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REVIEW ARTICLE
Year : 2016  |  Volume : 6  |  Issue : 6  |  Page : 501-508

The Olympic legacy: Journal metrics in sports medicine and dentistry


1 Academic Clinical Fellow, Oral and Maxillofacial Surgery, Bristol Dental Hospital, Bristol, United Kingdom
2 Consultant Oral and Maxillofacial Surgeon, South West Cleft Service, Bristol Dental Hospital, Bristol, United Kingdom
3 Professor of Oral and Maxillofacial Surgery, Bristol Dental Hospital, Bristol, United Kingdom

Correspondence Address:
Joel Thomas
Senior House Officer in Oral and Maxillofacial Surgery, Bristol Dental Hospital, Lower Maudlin Street, Bristol
United Kingdom
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Source of Support: None, Conflict of Interest: None


DOI: 10.4103/2231-0762.195513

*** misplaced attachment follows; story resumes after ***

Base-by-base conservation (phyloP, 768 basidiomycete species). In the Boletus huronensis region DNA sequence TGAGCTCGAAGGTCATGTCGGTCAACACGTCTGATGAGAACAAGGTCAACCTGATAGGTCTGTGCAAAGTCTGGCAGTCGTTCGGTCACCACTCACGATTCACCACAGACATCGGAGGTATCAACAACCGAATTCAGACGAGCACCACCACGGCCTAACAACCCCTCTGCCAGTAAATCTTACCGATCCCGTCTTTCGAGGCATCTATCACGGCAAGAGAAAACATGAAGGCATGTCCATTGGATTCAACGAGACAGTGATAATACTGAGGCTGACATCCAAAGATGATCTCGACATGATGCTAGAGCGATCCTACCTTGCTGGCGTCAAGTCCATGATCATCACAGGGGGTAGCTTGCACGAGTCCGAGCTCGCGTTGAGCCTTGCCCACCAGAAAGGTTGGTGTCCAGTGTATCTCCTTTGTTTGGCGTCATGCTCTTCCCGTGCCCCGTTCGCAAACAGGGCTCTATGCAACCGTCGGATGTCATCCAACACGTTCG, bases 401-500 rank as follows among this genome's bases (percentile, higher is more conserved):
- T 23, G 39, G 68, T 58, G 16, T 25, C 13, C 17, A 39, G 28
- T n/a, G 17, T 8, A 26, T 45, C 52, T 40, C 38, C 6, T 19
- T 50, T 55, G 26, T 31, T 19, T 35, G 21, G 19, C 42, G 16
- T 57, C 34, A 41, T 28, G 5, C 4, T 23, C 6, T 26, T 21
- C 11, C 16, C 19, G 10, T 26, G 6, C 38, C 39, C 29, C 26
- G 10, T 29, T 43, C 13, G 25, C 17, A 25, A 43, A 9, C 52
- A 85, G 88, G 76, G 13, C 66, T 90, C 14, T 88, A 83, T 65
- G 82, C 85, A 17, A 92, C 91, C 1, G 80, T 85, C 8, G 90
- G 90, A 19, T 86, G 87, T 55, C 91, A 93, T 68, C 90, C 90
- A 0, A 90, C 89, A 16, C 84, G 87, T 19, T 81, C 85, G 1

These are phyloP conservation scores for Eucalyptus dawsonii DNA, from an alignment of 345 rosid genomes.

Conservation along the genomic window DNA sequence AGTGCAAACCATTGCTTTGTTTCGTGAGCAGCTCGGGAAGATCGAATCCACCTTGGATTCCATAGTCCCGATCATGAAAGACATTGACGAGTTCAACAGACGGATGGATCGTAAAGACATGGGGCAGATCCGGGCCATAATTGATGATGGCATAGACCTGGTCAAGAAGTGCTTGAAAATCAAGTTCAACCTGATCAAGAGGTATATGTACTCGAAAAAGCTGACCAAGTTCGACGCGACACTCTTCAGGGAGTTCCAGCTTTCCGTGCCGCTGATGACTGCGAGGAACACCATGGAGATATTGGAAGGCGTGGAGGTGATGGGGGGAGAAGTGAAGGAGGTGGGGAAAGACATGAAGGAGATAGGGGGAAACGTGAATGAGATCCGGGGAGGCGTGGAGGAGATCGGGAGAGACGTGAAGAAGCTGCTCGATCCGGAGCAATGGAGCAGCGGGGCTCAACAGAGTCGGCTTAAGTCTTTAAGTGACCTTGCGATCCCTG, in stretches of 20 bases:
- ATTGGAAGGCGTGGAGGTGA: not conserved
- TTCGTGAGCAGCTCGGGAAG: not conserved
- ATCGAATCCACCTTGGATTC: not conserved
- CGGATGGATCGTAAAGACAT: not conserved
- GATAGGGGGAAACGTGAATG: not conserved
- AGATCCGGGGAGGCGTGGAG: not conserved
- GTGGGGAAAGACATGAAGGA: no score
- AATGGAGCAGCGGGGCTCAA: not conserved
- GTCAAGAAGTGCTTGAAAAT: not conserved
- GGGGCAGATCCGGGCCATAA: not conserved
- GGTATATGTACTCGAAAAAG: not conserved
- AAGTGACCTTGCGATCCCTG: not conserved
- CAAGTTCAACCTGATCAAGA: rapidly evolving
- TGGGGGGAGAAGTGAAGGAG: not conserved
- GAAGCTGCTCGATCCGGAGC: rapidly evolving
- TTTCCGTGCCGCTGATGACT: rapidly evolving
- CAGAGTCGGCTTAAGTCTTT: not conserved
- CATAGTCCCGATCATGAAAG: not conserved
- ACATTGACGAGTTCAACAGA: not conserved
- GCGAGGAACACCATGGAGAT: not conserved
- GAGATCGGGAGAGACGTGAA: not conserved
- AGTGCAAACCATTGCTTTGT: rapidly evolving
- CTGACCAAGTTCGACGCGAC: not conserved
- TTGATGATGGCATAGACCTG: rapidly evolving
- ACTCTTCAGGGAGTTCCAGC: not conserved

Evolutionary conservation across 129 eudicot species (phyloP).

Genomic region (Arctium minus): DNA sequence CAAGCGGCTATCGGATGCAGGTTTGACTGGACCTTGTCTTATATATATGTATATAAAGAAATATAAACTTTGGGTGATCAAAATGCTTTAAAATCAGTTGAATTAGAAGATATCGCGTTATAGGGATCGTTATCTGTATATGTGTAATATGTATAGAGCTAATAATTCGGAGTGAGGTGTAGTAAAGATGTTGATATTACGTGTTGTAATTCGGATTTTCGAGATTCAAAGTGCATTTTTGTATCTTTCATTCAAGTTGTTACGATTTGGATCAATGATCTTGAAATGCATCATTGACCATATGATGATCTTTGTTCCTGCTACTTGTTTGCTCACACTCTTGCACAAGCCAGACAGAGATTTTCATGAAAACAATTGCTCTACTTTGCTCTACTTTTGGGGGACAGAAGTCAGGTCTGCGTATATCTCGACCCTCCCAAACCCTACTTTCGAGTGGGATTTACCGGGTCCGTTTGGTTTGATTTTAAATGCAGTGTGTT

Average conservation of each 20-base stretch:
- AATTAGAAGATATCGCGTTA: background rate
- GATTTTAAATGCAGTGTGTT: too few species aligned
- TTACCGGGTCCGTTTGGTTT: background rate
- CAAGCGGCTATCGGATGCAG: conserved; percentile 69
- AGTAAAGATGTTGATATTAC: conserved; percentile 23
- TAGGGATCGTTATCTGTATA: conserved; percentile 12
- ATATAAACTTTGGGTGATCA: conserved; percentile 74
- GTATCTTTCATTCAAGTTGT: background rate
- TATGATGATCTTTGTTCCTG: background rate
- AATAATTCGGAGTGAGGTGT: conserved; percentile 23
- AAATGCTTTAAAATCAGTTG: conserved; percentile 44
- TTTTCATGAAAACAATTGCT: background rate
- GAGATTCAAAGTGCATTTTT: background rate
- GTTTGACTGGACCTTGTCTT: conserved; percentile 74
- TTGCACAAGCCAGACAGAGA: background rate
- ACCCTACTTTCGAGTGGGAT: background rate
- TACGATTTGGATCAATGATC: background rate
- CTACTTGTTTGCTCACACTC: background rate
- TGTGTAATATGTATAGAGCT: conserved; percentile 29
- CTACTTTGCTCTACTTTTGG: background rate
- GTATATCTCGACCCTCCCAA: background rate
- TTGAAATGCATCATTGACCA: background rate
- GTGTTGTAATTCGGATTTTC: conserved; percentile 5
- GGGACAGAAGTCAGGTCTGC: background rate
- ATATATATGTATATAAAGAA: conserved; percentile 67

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Systematic analysis of integral aspects within sport enables improvement in performance. One key aspect is the management and prevention of injuries. Bibliometrics is a systematic method for evaluating research output. It may be expected that the quantity and quality of sports injury research over time may strongly correlate with the timing of the Olympic games. This study was conducted to determine the effect of the Olympic legacy on academic sports medicine and evidence to prevent injuries of the face and teeth. A literature search within the PubMed database was undertaken to identify the quantity of literature published annually between 1996 and 2015 in the fields of sports injuries and injury prevention. The top 5 journals publishing in each field were then identified and the change in their impact factor (IF) was investigated. It was seen that, since 1996, there has been an overall increase in the quantity of literature published regarding sports injuries and prevention of sports injuries of 209% and 217%, respectively. Publications regarding facial injuries and dental injuries within sport show an increase of 114% and 71%, respectively. There was an increase in IF since 2000 in almost every journal investigated. A strong, positive correlation is seen among journals publishing on the prevention of sports injuries, showing a median IF increase of 2.8198. No statistical significance was found between Olympic years and the number of publications. Hence, there has been a gradual increase in both the quality and quantity of publications regarding sports injuries since 1996. However, there appears to be no immediate added effect of the “Olympic legacy” following each Olympic games on the quantity or quality of publications in these fields.


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